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 The Traffic in Narcotics

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United States Commissioner of Narcotics



United States Attorney for the District of New Jersey Former Chairman, Legislative Commission to Study Narcotics, General Assembly of New Jersey



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Copyright, 1953, by Funk & Wagnalls, Company


The Traffic in Narcotics Library of Congress Catalog Card Number 53-6984 Copyright under the articles of the Copyright Convention of the Pan American Republics and the United States. Printed in the United States of America


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THAT THERE IS A PRESENT PROBLEM IN NARCOTICS IS WELL EVIDENCED by the continued stream of stories that appear in the daily press and in other journals---stories of teen-age addiction, of smuggling rings, of brutal crime with narcotics and drugs as a concomitant. The reports are in fact not particularly new in substance, nor are they peculiarly an attribute of our own times.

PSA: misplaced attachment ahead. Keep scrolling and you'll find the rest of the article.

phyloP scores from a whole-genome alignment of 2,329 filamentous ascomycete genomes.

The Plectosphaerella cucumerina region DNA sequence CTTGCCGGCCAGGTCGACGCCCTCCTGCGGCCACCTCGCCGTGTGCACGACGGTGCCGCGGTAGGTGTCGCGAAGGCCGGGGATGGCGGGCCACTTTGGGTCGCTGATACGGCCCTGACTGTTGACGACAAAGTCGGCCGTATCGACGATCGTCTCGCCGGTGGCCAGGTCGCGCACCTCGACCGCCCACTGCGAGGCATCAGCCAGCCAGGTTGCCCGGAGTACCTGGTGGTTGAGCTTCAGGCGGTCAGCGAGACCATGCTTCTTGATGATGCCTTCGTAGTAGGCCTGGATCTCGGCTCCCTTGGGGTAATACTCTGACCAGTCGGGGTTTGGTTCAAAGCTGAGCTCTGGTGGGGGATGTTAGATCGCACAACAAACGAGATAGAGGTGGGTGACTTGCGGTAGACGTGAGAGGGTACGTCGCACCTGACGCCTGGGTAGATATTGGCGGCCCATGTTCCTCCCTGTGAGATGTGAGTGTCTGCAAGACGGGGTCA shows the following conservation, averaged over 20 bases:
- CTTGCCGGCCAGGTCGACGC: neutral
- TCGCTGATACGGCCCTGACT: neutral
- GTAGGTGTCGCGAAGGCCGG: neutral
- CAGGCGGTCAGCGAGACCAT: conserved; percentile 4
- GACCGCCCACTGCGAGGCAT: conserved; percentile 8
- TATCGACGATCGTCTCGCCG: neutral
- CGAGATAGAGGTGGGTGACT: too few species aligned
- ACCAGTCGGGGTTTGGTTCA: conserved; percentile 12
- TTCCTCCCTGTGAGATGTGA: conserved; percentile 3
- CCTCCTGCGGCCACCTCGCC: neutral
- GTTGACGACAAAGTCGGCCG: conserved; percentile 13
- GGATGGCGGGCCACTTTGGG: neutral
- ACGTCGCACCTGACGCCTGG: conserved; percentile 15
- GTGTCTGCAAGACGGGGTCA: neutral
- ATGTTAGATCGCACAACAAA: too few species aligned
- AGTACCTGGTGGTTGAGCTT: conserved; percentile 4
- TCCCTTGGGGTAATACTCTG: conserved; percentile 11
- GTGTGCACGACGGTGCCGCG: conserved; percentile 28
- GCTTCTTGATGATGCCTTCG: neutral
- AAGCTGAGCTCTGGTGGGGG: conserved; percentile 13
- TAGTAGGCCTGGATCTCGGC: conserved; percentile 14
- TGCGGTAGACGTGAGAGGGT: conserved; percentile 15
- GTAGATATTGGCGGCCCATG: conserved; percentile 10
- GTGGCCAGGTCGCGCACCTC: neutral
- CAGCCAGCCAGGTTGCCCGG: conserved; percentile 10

But there has been too long an attitude of withdrawal from discussion of unpleasant topics on the part of the general public resulting, most unfortunately, in an almost total unawareness of many serious social problems. That attitude has undergone a notable change with a generation that has been embroiled in two world wars and that has felt the tremendous impact of the technological advances reflected in the art of modem communication, whether used with objectivity or as propaganda. No longer does the general public reject discussion of problems that it recognizes as a true part of its social responsibility. It has come to feel that what benefits the whole must inherently benefit the individual, that what has become a problem for the individual may well become a serious problem for the community. One of these Problems of which there is an awakening social awareness is that of narcotics.

One of the recognized ways of solving a basic problem is to endeavor to understand it. The Traffic in Narcotics is an attempt to present the facts, to review, if you will, the evidence, and to reach some conclusions that may help in establishing sane, progressive, and healthy public attitudes and public action.